In Gorsuch confirmation hearing, SCOTUS pick boasts of open mind on social justice issues

Source: Getty Images
Source: Getty Images

U.S. Court of Appeals Judge Neil Gorsuch said Monday his record on issues of social justice and civil rights suggests he will bring an open mind to the nation's highest court. 

"In my decade on the bench, I've tried to treat all who come before me with respect and fairly, and afford equal rights to rich and poor," Gorsuch said before the Senate Judiciary Committee, on the opening day of his confirmation to fill the Supreme Court seat left vacant by the death of Antonin Scalia. 

Gorsuch, who President Donald Trump nominated in late January, hinted he could be fair to undocumented immigrants, workers alleging civil rights violations and those who are incarcerated. But he lacks the support of a national coalition of civil rights groups, including the NAACP Legal Defense and Education Fund and the League of United Latin American Citizens, which made public their opposition ahead of Monday's hearing. In an emailed statement, the groups said their analysis of Gorsuch's written opinions, and Trump's promise to choose a conservative nominee to shift the ideological balance of the court, shows Gorsuch may instead be a "rubber stamp for the president who appointed him."

"Senators have an awesome responsibility before them as they consider Judge Gorsuch for a lifetime appointment to the Supreme Court," Wade Henderson, president and CEO of the Leadership Conference on Civil and Human Rights, the coalition opposing Gorsuch's confirmation, said in a statement released Monday. "But Judge Gorsuch has an even greater obligation ... to fully and candidly answer questions about his troubling record and judicial philosophy, something he has so far failed to do."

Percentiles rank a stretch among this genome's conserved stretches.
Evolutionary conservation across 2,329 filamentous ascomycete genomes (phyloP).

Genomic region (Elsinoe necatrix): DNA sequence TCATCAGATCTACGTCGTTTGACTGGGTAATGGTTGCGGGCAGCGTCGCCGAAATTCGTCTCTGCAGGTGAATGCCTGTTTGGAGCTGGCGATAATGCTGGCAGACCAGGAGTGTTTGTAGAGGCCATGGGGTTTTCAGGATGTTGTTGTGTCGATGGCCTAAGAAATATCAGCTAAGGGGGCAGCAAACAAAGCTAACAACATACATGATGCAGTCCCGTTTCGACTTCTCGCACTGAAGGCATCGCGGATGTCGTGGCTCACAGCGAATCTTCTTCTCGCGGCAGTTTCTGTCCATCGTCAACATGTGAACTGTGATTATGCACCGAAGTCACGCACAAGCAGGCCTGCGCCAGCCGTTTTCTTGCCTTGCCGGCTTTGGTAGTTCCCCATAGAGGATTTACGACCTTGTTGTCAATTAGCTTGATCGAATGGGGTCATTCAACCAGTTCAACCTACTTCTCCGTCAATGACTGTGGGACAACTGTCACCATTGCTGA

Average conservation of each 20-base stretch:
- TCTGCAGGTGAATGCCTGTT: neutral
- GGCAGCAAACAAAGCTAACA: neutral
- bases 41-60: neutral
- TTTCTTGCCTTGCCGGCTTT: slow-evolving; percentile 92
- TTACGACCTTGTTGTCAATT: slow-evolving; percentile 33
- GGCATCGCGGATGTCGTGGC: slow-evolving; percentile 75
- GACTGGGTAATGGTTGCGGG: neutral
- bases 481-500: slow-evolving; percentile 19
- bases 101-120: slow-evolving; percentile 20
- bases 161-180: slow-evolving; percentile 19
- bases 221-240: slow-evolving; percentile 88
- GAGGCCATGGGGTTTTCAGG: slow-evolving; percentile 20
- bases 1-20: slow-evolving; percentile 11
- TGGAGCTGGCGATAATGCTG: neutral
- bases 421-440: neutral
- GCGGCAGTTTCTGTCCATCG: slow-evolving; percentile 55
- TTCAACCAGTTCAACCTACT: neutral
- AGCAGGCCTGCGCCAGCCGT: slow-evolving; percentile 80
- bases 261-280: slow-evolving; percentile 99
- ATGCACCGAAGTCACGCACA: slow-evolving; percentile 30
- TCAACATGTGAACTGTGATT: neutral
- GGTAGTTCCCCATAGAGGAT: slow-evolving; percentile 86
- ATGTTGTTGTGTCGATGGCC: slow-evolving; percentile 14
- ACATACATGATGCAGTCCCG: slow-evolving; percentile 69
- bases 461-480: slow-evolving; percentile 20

Judge Neil Gorsuch takes the oath before his remarks to the Senate Judiciary Committee on Monday.
Source: 
Susan Walsh/AP

Among Gorsuch's legal opinions that give civil rights advocates pause are his views that religious businesses and organizations should be exempt from offering women access to contraceptive care under the Affordable Care Act, in Hobby Lobby Stores, Inc. v. Sebelius; his view that a police officer who fatally deployed a stun gun on man fleeing a marijuana arrest was entitled to immunity from prosecution, in Wilson v. City of Lafayette; and his apparent support of a Georgia voter photo ID law, as an principal deputy to the associate attorney general, that critics panned as discriminatory against black voters.

Republican and Democratic senators are expected to begin questioning Gorsuch on Tuesday, with testimony for and against his confirmation to continue on Friday. Although final confirmation is not expected for two weeks, the judge is widely expected to win approval in the GOP-controlled Senate.

In his opening statement, Gorsuch said he is "acutely aware of my own imperfections," but came to each of the more than 2,700 appeals cases he considered with the view that they were more than "just a [case] number or a name."

"I've decided cases for Native Americans seeking to protect tribal lands ... I ruled for disabled students, for prisoners, for the accused, for workers alleging civil rights and undocumented immigrants," Gorsuch said Monday. "Sometimes, too, I ruled against such persons."

Senators Charles Grassley and Dianne Feinstein speak to each other during Judge Neil Gorsuch's confirmation hearing on Monday.
Source: 
Susan Walsh/AP

It was first time since his nomination that Gorsuch shed light on his own philosophy. The advocacy groups opposing Gorsuch said they will continue to urge senators to scrutinize his record.

"If confirmed to the Supreme Court, which is closely divided on many critical issues, Judge Gorsuch would tip the balance in a direction that would undermine many of our core rights and legal protections," reads the group's letter to the judiciary. "He lacks the impartiality and independence the American people expect and deserve from the federal bench."

Gorsuch told the Senate Judiciary Committee he has made "his share of mistakes," but he takes a judge's responsibility of fairness seriously and impartiality.

"If judges were just secret legislators ... the very idea of a government for the people and by the people would be at risk,"  he said. "Putting on the robe means it's time to lose our egos and open our minds."

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Aaron Morrison

Aaron is a Senior Staff Writer for The Movement at Mic. He covers the intersection of race, justice, politics, diversity and civil rights. He has previously written for IB TImes, Miami Herald, The Bergen Record of New Jersey and the Associated Press. Send tips to aaron@mic.com.

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